So this minor league baseball stuff is pretty cool, huh?

Some people don’t think so. Some fans seem to think there’s no point in watching a couple of teams full of players they’ve never heard of. Where do these people think major leaguers come from?

Since there are 40 rounds in the MLB draft, baseball may be the easiest sport to make it to the professional level. However, it may be more difficult to get to the big leagues than to get to the top level of most other sports.

For that reason, it makes it even better when a player finally makes it to the majors, and the fans that watched them in the minors can say they watched them play before anyone else.

Sure, many baseball fans knew who Bryce Harper was before he was called up to the big leagues, but it’s a pretty good bet that fans in Hagerstown, Md., Harrisburg, Pa., and Syracuse, N.Y., feel like they know him better.

Maybe they do. They did get to watch him play before everyone else, after all.

For an example of a star that went through a minor league town closer to home, think of all the fans in central Arkansas who have what now must be one of the most difficult signatures to get in all of baseball.

Mike Trout hit .326 in 2011 in 91 games with the Arkansas Travelers, the double-A affiliate of the Los Angeles Angels.

Fans that spent any time at Arvest Ballpark, the home of the Northwest Arkansas Naturals, the double-A affiliate of the Kansas City Royals, last season may have seen three of the top four prospects, as ranked by MLB.com.

The top-ranked prospect, Jurickson Profar played for the Frisco RoughRiders, the double-A affiliate of the Texas Rangers, hitting .281 with 62 RBIs.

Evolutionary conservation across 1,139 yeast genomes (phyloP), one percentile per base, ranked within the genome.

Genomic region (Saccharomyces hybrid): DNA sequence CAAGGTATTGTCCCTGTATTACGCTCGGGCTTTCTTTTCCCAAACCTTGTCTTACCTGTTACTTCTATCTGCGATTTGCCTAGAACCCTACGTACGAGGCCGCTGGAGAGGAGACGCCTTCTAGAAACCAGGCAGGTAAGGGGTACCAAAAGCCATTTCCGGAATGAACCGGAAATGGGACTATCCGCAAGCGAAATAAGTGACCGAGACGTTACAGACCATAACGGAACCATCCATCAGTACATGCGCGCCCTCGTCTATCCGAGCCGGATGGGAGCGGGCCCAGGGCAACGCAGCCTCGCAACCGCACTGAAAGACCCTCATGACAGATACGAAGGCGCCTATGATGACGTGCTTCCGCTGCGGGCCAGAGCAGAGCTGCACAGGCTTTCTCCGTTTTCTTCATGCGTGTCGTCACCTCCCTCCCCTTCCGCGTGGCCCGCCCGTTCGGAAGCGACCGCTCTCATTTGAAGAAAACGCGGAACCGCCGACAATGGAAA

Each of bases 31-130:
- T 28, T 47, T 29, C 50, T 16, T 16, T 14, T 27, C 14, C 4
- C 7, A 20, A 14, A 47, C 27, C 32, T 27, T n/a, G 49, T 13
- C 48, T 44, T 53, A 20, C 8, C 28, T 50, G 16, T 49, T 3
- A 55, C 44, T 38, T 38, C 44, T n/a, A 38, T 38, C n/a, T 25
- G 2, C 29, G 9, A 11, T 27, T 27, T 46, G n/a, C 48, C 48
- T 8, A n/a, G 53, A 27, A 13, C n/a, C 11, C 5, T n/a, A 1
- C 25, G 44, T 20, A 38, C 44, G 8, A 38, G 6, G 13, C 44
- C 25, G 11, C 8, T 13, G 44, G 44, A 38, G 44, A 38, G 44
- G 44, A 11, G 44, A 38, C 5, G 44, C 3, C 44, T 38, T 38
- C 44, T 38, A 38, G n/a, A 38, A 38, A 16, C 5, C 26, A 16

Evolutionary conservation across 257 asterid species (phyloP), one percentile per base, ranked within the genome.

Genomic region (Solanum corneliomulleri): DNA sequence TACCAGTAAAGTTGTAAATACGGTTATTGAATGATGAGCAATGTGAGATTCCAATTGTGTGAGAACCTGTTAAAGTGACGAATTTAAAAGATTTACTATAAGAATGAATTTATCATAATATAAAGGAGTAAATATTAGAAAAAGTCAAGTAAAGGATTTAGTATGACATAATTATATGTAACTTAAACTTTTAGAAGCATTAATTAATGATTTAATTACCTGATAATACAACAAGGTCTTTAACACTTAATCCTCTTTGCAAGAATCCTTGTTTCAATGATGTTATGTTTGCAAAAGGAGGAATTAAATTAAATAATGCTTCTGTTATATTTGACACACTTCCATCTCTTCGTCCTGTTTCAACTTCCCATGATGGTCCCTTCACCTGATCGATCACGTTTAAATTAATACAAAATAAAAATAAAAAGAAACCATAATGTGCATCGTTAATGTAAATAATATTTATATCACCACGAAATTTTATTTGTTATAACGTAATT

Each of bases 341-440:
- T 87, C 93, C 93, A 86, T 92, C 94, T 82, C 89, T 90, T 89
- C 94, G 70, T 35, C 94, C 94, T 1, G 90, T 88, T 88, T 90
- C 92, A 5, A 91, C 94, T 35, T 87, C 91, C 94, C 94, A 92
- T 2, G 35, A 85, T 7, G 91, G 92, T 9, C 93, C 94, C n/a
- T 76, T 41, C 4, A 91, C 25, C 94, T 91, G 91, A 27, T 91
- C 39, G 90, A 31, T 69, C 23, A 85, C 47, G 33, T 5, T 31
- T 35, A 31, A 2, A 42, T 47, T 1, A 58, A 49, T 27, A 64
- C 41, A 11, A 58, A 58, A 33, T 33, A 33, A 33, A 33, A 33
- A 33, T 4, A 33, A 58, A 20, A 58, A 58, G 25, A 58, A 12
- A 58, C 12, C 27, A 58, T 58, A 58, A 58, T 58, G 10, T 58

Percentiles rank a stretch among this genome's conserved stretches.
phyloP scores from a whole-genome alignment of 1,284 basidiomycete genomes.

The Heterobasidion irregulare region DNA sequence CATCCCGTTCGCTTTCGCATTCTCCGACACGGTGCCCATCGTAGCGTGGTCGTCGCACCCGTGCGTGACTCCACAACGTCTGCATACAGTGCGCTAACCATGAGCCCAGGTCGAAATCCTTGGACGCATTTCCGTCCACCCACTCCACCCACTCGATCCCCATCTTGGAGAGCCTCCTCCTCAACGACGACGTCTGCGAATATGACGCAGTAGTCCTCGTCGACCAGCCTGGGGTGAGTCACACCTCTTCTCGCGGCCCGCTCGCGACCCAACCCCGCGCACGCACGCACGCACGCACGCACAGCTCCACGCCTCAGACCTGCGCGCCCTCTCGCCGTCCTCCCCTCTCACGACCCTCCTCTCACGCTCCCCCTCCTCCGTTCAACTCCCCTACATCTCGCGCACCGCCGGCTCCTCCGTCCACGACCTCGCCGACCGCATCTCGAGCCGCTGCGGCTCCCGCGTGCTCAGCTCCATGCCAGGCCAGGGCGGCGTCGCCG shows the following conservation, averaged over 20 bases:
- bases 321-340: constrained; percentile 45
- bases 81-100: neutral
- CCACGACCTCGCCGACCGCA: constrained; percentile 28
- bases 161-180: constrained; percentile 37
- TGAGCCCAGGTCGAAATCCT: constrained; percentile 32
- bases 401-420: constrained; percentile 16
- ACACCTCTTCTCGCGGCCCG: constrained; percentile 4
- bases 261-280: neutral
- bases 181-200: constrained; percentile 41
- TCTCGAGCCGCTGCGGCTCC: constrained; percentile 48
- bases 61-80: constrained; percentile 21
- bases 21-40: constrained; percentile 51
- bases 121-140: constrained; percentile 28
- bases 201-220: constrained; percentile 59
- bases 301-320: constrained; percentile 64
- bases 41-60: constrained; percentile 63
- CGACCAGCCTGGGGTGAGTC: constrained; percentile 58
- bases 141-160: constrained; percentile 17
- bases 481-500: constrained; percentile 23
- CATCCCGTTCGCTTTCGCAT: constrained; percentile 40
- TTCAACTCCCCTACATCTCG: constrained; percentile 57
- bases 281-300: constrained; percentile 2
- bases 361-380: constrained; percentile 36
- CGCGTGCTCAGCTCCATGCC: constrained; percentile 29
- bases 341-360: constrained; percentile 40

Oscar Taveras, the No. 3-ranked prospect earned a spot in major league spring training after hitting .321 with 23 home runs and 94 RBIs as a Texas Leaguer in double-A Springfield, an affiliate of the St. Louis Cardinals.

The No. 4 prospect, Wil Myers, was a Natural for 35 games, during which time he hit .343 and drove in 30 runs, before he joined the triple-A Omaha Storm Chasers.

Myers went on to hit .304 with the Storm Chasers before being traded to Tampa Bay during the offseason.

So maybe the minor leagues are full of a bunch of players that will never make it to the major league level and will spend their lives taking long bus rides and making way less money that most fans would think.

Or maybe it’s a really cool opportunity to see the stars play before they become stars.

Haley Markle is the assistant sports editor for the Arkansas Traveler. Her column appears every Monday. Follow the sports section on Twitter @UATravSports.

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